Daladala Diaries (2016)
Daladala Diaries springs from archival sound recordings that I have collected over the years during travels on our local and, what was for the longest time, most common mode of transportation: daladalas. They are a not exactly systematic public bus system, available all over Tanzania. Daladalas are becoming rarer, due to the introduction of the new and preferred high-speed buses in Dar, and the use of other, more private and convenient modes of transportation. During my time as a resident artist at ZK/U, I spent a lot of time, developed an interest in, and recorded some video and sound footage in Berlin’s trains and stations. I decided to borrow from my daladala archive and use some of these sounds to contrast the two universes. I was interested in the narrative that could be formed when the visuals of a ‘proper’, neat and organized public transport system in Berlin is juxtaposed with the loud and chaotic nature of sounds from the daladalas and the city of Dar es Salaam, as heard from inside the daladalas.
In my work, I have a huge interest in everyday rituals: real or imagined gestures, interactions, repetitive experiences. Traveling long hours in a daladala in the Dar es Salaam traffic, there is always enough time to people watch and observe a lot of these gestures, behaviors, and (non-)interactions. But traveling on the U-Bahn or S-Bahn in Berlin, it hardly takes any time to get to where you are going. I had to make the video very slow, to give that illusion of the prolonged Bahn ride like a daladala stuck in a jam, that gives room for these kinds of observations. When making the video, I was also reminded of an article I read on the All Africa website by Katharina Stein, which explains in detail her struggles and enjoyments with Tanzanian daladalas, while making comparisons with the German transport system. I thought it interesting to combine my representation and narrative of Berlin’s public train system, which is told (and filmed) from a foreigner’s point of view, with this narrative of a foreigner’s experience in Tanzania with daladalas: a foreigner telling a foreign(er) story. Both are strange and interesting, because… who has the right to tell what story?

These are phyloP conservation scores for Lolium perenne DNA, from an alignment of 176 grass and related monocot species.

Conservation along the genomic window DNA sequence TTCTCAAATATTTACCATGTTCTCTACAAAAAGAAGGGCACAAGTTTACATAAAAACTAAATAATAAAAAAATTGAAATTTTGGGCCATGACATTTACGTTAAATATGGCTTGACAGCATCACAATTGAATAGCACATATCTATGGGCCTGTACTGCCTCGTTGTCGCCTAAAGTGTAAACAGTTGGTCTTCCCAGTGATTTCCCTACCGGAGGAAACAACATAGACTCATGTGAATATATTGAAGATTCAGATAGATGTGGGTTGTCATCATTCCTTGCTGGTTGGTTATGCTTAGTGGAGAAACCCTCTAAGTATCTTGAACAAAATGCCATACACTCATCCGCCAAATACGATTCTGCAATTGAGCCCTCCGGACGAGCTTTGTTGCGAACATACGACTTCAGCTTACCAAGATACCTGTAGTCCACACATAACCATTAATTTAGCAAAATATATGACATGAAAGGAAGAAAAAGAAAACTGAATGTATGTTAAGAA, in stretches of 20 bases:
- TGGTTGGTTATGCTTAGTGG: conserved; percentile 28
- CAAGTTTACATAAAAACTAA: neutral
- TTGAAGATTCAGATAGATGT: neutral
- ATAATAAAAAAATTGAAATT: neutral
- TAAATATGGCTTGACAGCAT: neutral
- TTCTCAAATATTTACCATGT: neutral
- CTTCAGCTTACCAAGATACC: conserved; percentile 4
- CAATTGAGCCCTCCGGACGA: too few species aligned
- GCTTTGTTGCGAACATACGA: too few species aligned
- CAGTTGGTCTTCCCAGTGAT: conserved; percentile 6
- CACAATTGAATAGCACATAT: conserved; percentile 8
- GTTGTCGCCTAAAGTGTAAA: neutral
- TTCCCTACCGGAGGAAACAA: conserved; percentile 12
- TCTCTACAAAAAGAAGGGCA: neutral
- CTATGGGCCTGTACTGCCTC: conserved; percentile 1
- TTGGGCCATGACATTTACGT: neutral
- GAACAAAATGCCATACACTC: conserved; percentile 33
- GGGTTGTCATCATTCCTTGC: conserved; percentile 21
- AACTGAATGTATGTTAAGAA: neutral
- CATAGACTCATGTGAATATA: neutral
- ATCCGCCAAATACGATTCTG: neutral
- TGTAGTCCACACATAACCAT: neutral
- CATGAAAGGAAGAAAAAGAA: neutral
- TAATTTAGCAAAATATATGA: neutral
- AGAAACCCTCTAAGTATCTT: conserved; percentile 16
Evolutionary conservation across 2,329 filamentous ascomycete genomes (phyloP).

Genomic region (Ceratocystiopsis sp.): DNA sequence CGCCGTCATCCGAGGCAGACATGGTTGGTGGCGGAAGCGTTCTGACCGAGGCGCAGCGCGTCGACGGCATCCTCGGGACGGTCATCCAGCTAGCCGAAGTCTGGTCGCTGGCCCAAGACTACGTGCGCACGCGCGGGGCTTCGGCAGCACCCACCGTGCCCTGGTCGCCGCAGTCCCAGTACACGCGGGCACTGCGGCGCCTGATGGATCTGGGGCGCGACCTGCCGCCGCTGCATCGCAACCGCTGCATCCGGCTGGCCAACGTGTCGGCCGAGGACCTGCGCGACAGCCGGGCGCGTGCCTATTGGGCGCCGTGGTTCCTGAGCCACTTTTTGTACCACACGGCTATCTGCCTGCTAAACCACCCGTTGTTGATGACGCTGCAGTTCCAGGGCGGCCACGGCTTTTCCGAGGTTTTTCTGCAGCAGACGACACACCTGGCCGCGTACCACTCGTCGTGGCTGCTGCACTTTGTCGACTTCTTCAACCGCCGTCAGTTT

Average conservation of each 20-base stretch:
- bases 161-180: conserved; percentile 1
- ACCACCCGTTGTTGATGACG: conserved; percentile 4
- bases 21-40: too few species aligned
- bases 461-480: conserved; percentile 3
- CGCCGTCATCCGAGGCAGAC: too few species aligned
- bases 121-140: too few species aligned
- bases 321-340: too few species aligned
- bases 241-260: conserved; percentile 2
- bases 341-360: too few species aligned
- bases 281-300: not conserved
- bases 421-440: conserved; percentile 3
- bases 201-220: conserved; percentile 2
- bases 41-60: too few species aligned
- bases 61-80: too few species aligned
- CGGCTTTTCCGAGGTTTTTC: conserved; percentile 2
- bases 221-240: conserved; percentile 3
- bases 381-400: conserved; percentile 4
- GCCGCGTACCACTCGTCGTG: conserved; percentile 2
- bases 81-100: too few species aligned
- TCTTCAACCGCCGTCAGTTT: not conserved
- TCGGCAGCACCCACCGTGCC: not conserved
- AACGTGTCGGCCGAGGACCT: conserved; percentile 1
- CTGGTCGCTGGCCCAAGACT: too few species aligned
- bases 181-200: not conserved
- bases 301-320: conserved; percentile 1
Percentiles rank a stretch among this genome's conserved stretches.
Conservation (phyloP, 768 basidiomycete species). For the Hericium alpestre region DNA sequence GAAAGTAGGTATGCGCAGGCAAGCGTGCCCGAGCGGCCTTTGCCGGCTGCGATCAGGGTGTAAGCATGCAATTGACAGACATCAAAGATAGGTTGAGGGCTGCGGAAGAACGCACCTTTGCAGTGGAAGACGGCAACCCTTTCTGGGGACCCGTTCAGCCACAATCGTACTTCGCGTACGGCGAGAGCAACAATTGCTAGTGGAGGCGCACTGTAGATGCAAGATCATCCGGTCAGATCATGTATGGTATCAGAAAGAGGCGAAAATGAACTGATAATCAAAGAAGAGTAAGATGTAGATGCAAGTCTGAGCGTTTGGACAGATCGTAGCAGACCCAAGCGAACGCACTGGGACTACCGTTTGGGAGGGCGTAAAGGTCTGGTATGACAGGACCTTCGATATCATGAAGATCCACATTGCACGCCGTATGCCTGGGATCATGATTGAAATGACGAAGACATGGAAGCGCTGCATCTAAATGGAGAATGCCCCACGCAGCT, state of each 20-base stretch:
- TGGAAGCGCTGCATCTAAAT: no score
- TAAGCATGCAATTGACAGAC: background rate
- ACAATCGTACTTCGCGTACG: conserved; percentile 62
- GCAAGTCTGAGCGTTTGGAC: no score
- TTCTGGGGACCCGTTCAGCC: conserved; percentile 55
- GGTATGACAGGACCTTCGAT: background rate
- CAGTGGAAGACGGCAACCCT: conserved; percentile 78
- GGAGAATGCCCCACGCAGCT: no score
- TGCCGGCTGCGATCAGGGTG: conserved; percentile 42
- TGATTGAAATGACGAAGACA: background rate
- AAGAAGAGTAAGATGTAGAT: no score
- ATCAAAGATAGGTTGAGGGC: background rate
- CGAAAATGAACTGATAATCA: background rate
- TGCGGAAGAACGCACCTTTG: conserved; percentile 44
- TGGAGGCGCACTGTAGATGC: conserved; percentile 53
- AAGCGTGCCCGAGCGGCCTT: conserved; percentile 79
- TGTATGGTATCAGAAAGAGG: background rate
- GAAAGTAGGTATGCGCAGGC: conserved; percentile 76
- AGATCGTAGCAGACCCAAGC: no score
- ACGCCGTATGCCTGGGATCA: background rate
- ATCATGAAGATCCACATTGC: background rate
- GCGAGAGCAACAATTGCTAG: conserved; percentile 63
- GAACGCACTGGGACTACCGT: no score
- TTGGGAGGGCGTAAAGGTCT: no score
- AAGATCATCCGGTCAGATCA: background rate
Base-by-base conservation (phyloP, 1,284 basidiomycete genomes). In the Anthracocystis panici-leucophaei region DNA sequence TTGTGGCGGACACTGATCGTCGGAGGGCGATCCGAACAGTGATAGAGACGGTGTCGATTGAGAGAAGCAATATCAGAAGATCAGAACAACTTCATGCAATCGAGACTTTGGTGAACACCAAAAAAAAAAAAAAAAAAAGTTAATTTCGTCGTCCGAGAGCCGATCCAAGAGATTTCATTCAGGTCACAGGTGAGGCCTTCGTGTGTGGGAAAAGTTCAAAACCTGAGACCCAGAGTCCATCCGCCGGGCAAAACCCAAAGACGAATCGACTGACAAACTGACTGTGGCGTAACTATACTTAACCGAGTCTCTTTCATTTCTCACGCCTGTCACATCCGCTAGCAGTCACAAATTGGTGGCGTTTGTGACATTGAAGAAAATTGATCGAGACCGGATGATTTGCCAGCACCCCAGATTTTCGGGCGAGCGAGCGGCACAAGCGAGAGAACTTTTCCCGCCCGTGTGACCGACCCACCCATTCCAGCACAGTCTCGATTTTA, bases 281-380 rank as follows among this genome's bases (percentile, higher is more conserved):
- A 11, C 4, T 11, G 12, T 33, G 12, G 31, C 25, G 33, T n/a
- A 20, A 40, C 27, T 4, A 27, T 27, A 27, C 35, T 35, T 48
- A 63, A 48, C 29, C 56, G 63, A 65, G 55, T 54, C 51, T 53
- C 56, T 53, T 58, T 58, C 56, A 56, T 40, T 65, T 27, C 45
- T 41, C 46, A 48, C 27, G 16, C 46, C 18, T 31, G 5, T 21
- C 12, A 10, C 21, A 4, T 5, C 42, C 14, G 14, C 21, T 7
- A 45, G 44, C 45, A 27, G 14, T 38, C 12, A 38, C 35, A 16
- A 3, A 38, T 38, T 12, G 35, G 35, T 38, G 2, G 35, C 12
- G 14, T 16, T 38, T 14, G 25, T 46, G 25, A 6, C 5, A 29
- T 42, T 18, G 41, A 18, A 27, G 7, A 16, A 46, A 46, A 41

Rehema Chachage is a video, sculpture and performance artist, exploring rituals as valuable tools for reading into social norms and tensions, including feminism, gender and subversive identities.